Enzo Ferrari

Meeting Enzo Ferrari

Story by Stephen Mitchell

Back in the day, the Ferrari Owners’ Club in Los Angeles held monthly dinner meetings with invited guests as speakers. One of these was Franco Lini who, at the time, was the manager of the Ferrari Formula 1 team. Talking with him afterwards, I made mention of the fact that I would be at Monza for the Grand Prix of Italy. He said, “Come see me when you are there”, which was all I needed to hear.

Fast forward to September. The Saturday was sunny and warm and though I only had tickets for the race on Sunday, what better way to spend the day than to visit Franco Lini during practice for the Italian Grand Prix? I called a cab and instructed the driver to take me to the Monza autodromo. He knew the way. When we got there, the driver wanted to drop me off, but I had other ideas. At the first gate, I told the security guard, “Franco Lini mi ha detto di venire” (Franco Lini told me to come). The man couldn’t get the gate open fast enough. Incredulous, the driver drove through towards the pits. “Non c’è bisogno di fare i biglietti?” (Don’t you need tickets?), he asked me. We’ll see about that, I told him.

We approached a second blockade and, though I suspected I would be turned away as we were very close to the action now, I repeated the magic words, “Franco Lini mi ha detto di venire” and the gate was practically shoved off its hinges. There was one last obstacle in the form of a pedestrian gate into the paddock and pits compound. I left the taxi driver to decide for himself whether to stay and watch the Formula 1 cars practice or return to his duties and approached the security man who was restricting traffic through the gate and who I could see was nobody’s fool. After I threw him the line his demeanor changed, the gate opened and, if my eyes didn’t deceive me, he saluted (!!).

Now I’m in the paddock. There is John Surtees going into the office, Jackie Stewart going out in the March, Jo Bonnier arriving in his Mercedes. Too much to take in all at once. I make my way to the Ferrari pits where, believe it or not, Franco Lini remembered who I was. This surprised me more than anything else and he seemed delighted that his name had served as an all-access pass. Not wanting to impose any further, I left him to his work and took up a position where I could watch the cars from above as they accelerated out of the pits onto the track.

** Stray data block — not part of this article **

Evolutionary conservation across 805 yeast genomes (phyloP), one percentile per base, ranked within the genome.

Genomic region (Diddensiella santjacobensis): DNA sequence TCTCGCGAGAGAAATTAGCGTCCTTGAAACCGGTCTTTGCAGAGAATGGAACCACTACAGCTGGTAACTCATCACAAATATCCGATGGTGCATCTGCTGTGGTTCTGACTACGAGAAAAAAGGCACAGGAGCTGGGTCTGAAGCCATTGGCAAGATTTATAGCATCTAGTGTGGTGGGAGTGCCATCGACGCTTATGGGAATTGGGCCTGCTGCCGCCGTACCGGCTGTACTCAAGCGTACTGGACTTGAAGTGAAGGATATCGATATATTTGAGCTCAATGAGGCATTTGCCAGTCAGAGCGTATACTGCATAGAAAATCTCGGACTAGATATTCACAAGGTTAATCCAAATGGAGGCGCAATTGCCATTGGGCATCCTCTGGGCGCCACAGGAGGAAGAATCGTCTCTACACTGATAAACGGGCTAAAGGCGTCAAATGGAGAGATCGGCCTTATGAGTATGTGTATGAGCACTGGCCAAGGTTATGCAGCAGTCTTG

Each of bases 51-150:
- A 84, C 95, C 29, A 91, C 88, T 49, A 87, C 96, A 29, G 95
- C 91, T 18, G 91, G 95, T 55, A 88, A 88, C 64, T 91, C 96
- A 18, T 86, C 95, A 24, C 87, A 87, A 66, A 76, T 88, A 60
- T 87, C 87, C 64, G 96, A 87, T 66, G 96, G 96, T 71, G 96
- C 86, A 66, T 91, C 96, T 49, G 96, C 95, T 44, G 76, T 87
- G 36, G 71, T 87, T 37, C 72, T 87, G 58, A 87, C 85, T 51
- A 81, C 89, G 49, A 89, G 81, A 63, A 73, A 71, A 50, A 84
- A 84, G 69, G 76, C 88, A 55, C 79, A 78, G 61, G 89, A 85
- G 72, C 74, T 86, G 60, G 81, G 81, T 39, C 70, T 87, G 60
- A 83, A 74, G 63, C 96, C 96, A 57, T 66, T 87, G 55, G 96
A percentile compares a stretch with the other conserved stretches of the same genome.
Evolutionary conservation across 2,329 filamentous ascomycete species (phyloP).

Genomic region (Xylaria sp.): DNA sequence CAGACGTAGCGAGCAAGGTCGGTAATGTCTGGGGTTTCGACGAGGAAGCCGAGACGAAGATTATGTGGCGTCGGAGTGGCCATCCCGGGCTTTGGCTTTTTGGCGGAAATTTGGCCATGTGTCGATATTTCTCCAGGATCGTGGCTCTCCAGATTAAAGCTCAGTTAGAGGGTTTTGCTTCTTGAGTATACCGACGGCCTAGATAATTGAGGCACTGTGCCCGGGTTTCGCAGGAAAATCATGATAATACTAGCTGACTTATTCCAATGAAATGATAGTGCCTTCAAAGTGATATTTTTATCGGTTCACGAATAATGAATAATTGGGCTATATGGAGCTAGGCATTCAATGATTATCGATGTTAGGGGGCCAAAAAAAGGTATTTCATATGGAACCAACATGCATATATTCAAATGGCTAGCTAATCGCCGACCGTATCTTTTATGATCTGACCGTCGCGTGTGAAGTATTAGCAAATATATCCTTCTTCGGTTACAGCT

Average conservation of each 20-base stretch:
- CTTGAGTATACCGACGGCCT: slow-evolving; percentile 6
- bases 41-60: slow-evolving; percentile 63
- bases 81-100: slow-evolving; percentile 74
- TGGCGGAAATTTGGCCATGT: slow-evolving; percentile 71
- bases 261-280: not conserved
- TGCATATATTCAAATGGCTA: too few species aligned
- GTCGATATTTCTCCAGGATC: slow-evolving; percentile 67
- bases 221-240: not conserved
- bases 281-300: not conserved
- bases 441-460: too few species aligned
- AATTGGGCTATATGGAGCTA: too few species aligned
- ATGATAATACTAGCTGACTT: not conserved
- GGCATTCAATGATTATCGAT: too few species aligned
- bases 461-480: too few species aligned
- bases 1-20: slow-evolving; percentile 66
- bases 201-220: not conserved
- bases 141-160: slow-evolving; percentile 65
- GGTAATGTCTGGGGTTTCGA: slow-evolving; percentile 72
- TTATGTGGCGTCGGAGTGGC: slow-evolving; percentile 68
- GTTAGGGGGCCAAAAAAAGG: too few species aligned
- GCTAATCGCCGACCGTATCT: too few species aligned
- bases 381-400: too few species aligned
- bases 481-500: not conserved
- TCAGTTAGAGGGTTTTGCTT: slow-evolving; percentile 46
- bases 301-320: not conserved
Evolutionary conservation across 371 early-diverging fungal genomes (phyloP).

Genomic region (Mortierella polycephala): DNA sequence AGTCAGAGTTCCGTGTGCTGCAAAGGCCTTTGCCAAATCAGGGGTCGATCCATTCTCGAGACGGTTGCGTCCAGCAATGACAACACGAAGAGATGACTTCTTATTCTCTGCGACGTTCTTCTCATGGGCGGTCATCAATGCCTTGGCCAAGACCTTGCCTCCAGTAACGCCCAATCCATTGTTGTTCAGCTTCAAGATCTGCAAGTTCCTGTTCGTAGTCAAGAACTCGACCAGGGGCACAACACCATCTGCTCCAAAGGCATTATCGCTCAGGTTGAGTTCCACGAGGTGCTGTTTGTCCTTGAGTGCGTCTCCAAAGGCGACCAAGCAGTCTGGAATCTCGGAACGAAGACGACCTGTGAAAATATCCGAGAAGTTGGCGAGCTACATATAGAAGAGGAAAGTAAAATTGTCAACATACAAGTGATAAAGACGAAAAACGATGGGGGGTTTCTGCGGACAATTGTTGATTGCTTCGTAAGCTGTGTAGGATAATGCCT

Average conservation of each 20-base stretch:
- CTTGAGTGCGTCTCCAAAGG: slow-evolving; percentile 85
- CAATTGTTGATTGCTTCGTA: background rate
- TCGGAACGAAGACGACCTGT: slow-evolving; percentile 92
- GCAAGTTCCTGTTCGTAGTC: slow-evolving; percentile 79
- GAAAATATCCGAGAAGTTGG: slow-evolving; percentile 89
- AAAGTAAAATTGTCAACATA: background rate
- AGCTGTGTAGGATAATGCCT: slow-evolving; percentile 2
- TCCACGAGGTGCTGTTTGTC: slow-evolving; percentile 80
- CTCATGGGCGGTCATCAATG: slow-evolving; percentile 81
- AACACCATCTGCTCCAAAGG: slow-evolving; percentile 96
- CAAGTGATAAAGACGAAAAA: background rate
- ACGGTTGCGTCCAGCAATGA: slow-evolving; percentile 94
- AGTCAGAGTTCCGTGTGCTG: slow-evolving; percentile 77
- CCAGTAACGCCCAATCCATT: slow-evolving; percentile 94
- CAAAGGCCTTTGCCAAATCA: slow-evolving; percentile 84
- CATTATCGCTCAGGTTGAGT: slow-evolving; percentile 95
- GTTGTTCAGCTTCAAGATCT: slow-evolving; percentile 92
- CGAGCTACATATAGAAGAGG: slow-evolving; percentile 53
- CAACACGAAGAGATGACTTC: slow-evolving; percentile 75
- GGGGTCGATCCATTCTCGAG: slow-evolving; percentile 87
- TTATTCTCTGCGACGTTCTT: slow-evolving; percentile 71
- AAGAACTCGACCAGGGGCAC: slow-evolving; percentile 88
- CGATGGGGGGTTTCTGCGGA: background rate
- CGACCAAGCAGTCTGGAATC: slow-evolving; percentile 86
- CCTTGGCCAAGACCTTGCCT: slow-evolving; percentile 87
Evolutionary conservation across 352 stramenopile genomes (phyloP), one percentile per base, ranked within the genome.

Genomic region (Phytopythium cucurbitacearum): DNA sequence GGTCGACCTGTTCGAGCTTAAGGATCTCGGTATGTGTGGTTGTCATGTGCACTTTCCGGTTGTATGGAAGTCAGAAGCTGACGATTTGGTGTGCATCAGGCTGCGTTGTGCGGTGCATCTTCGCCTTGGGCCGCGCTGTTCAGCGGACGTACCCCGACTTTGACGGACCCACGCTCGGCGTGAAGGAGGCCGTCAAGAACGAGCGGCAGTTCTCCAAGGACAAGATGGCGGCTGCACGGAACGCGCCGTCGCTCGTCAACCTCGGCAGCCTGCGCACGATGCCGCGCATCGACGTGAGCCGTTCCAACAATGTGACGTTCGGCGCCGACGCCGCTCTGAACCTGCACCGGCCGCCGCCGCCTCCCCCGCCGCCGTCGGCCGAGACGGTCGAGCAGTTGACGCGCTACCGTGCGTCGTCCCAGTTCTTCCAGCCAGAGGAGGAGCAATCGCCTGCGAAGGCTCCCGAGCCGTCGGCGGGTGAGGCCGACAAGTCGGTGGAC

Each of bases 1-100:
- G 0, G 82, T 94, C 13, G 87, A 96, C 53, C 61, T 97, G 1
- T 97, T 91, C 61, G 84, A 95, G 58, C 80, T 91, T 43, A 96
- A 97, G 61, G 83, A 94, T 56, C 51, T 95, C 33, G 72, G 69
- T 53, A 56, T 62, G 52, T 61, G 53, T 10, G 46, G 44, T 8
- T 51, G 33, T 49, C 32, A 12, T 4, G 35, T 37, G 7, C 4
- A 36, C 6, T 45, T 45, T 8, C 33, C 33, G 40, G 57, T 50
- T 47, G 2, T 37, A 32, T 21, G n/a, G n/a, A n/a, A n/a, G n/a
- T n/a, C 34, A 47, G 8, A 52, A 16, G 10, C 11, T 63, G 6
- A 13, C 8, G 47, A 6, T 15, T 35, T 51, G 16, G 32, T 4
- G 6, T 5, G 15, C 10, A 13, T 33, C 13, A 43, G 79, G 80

Later, I found myself standing in the paddock again wondering what to do next. I am peripherally aware of someone staring at me. I look at him and he continues to look at me. He is a familiar figure and my first impression is that he is someone I know. Then it dawns on me I am having some sort of nonverbal communication with none other than Enzo Ferrari himself. I’d heard he didn’t attend races, but later learned that he did come to Saturday practice at Monza. In any event, there he was and he kept looking at me. I took this as an invitation and approached him.

I said, “Buon giorno. La mia GTO mi piace molto” (Good day. My GTO pleases me very much) to which he responded, “Sì” as if to say, How could it not? He was curious about how I’d come to own a GTO, being little more than a teenager at the time, and as we spoke, Juan Manuel Fangio walked up and joined us. He smiled at me and listened politely as Ferrari and I conversed.

After a time, I took my leave and wondered at how easily this encounter with two of the greatest figures in auto racing had come about. The taxi driver would never have believed it! From that time forward, I would receive an annual new year’s greeting card from Ferrari signed in his personal purple ink. They arrived like clockwork. He also sent signed Ferrari yearbooks that featured text and photos of Ferrari’s racing and passenger cars. I was surprised at the time to be the recipient of these gifts. Looking back, I am amazed that he took the time.